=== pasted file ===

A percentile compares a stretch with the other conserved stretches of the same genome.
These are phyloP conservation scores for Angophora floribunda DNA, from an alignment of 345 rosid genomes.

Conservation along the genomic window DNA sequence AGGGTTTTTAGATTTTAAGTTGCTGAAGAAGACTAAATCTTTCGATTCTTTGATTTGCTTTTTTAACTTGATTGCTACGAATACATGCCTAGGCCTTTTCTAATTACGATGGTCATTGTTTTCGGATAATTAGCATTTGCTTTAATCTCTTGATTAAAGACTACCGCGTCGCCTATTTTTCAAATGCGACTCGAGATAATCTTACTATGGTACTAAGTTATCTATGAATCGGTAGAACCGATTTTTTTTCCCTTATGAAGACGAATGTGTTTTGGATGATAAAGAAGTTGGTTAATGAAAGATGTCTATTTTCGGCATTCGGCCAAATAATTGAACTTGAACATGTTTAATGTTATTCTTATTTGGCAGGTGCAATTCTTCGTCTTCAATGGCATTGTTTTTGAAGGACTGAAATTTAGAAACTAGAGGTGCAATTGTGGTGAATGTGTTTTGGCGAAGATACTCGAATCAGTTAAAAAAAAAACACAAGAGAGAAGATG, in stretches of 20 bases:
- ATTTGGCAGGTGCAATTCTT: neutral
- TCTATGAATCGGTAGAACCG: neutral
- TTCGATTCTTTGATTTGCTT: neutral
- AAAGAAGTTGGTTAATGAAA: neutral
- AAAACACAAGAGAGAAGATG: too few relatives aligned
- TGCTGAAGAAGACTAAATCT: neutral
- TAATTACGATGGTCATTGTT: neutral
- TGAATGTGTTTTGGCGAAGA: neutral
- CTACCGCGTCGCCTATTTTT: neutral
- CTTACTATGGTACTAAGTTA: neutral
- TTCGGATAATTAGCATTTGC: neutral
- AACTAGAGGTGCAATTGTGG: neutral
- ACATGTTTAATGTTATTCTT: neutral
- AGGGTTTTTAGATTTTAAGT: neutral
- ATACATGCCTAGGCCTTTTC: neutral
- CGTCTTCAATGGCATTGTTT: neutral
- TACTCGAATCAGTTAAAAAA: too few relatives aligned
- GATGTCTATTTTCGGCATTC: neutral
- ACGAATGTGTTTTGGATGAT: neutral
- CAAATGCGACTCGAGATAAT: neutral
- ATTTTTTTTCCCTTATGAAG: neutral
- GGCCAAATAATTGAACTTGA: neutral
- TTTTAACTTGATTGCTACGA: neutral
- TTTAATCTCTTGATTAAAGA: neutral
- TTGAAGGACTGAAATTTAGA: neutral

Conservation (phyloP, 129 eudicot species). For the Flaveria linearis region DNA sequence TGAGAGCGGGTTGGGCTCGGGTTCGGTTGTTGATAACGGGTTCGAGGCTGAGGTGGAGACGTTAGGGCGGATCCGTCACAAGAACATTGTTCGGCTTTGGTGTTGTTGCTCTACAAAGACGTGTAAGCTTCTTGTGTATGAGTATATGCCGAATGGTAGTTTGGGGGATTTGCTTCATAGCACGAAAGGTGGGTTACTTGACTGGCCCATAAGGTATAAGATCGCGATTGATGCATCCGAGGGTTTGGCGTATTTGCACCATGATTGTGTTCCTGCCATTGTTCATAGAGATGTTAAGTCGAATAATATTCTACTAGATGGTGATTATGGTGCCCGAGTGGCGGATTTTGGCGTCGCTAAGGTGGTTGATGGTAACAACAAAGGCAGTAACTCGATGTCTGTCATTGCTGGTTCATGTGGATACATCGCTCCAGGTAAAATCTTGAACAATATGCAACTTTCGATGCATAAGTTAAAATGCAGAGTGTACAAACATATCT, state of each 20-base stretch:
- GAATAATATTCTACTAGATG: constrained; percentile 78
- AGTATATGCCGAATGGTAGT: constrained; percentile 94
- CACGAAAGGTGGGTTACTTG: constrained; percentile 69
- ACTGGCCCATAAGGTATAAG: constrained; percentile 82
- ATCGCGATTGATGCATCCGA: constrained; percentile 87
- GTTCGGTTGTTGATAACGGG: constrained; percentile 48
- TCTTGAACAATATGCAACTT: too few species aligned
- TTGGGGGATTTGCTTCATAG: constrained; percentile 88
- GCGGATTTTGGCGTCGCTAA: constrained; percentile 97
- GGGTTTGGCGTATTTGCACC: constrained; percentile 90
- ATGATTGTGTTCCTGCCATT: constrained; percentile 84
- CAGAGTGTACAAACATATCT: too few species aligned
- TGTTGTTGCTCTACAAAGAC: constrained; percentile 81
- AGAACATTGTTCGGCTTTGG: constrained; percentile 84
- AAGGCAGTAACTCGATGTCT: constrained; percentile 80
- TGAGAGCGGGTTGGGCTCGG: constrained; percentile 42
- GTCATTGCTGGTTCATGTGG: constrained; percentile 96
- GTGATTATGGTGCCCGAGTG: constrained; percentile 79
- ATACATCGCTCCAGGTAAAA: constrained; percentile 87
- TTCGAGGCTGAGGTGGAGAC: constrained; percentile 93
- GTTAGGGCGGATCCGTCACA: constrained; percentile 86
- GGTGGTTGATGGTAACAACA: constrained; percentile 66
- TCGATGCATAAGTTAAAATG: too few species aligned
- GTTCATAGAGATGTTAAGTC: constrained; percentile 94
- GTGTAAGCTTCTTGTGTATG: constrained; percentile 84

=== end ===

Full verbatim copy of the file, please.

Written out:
A percentile compares a stretch with the other conserved stretches of the same genome.
These are phyloP conservation scores for Angophora floribunda DNA, from an alignment of 345 rosid genomes.

Conservation along the genomic window DNA sequence AGGGTTTTTAGATTTTAAGTTGCTGAAGAAGACTAAATCTTTCGATTCTTTGATTTGCTTTTTTAACTTGATTGCTACGAATACATGCCTAGGCCTTTTCTAATTACGATGGTCATTGTTTTCGGATAATTAGCATTTGCTTTAATCTCTTGATTAAAGACTACCGCGTCGCCTATTTTTCAAATGCGACTCGAGATAATCTTACTATGGTACTAAGTTATCTATGAATCGGTAGAACCGATTTTTTTTCCCTTATGAAGACGAATGTGTTTTGGATGATAAAGAAGTTGGTTAATGAAAGATGTCTATTTTCGGCATTCGGCCAAATAATTGAACTTGAACATGTTTAATGTTATTCTTATTTGGCAGGTGCAATTCTTCGTCTTCAATGGCATTGTTTTTGAAGGACTGAAATTTAGAAACTAGAGGTGCAATTGTGGTGAATGTGTTTTGGCGAAGATACTCGAATCAGTTAAAAAAAAAACACAAGAGAGAAGATG, in stretches of 20 bases:
- ATTTGGCAGGTGCAATTCTT: neutral
- TCTATGAATCGGTAGAACCG: neutral
- TTCGATTCTTTGATTTGCTT: neutral
- AAAGAAGTTGGTTAATGAAA: neutral
- AAAACACAAGAGAGAAGATG: too few relatives aligned
- TGCTGAAGAAGACTAAATCT: neutral
- TAATTACGATGGTCATTGTT: neutral
- TGAATGTGTTTTGGCGAAGA: neutral
- CTACCGCGTCGCCTATTTTT: neutral
- CTTACTATGGTACTAAGTTA: neutral
- TTCGGATAATTAGCATTTGC: neutral
- AACTAGAGGTGCAATTGTGG: neutral
- ACATGTTTAATGTTATTCTT: neutral
- AGGGTTTTTAGATTTTAAGT: neutral
- ATACATGCCTAGGCCTTTTC: neutral
- CGTCTTCAATGGCATTGTTT: neutral
- TACTCGAATCAGTTAAAAAA: too few relatives aligned
- GATGTCTATTTTCGGCATTC: neutral
- ACGAATGTGTTTTGGATGAT: neutral
- CAAATGCGACTCGAGATAAT: neutral
- ATTTTTTTTCCCTTATGAAG: neutral
- GGCCAAATAATTGAACTTGA: neutral
- TTTTAACTTGATTGCTACGA: neutral
- TTTAATCTCTTGATTAAAGA: neutral
- TTGAAGGACTGAAATTTAGA: neutral

Conservation (phyloP, 129 eudicot species). For the Flaveria linearis region DNA sequence TGAGAGCGGGTTGGGCTCGGGTTCGGTTGTTGATAACGGGTTCGAGGCTGAGGTGGAGACGTTAGGGCGGATCCGTCACAAGAACATTGTTCGGCTTTGGTGTTGTTGCTCTACAAAGACGTGTAAGCTTCTTGTGTATGAGTATATGCCGAATGGTAGTTTGGGGGATTTGCTTCATAGCACGAAAGGTGGGTTACTTGACTGGCCCATAAGGTATAAGATCGCGATTGATGCATCCGAGGGTTTGGCGTATTTGCACCATGATTGTGTTCCTGCCATTGTTCATAGAGATGTTAAGTCGAATAATATTCTACTAGATGGTGATTATGGTGCCCGAGTGGCGGATTTTGGCGTCGCTAAGGTGGTTGATGGTAACAACAAAGGCAGTAACTCGATGTCTGTCATTGCTGGTTCATGTGGATACATCGCTCCAGGTAAAATCTTGAACAATATGCAACTTTCGATGCATAAGTTAAAATGCAGAGTGTACAAACATATCT, state of each 20-base stretch:
- GAATAATATTCTACTAGATG: constrained; percentile 78
- AGTATATGCCGAATGGTAGT: constrained; percentile 94
- CACGAAAGGTGGGTTACTTG: constrained; percentile 69
- ACTGGCCCATAAGGTATAAG: constrained; percentile 82
- ATCGCGATTGATGCATCCGA: constrained; percentile 87
- GTTCGGTTGTTGATAACGGG: constrained; percentile 48
- TCTTGAACAATATGCAACTT: too few species aligned
- TTGGGGGATTTGCTTCATAG: constrained; percentile 88
- GCGGATTTTGGCGTCGCTAA: constrained; percentile 97
- GGGTTTGGCGTATTTGCACC: constrained; percentile 90
- ATGATTGTGTTCCTGCCATT: constrained; percentile 84
- CAGAGTGTACAAACATATCT: too few species aligned
- TGTTGTTGCTCTACAAAGAC: constrained; percentile 81
- AGAACATTGTTCGGCTTTGG: constrained; percentile 84
- AAGGCAGTAACTCGATGTCT: constrained; percentile 80
- TGAGAGCGGGTTGGGCTCGG: constrained; percentile 42
- GTCATTGCTGGTTCATGTGG: constrained; percentile 96
- GTGATTATGGTGCCCGAGTG: constrained; percentile 79
- ATACATCGCTCCAGGTAAAA: constrained; percentile 87
- TTCGAGGCTGAGGTGGAGAC: constrained; percentile 93
- GTTAGGGCGGATCCGTCACA: constrained; percentile 86
- GGTGGTTGATGGTAACAACA: constrained; percentile 66
- TCGATGCATAAGTTAAAATG: too few species aligned
- GTTCATAGAGATGTTAAGTC: constrained; percentile 94
- GTGTAAGCTTCTTGTGTATG: constrained; percentile 84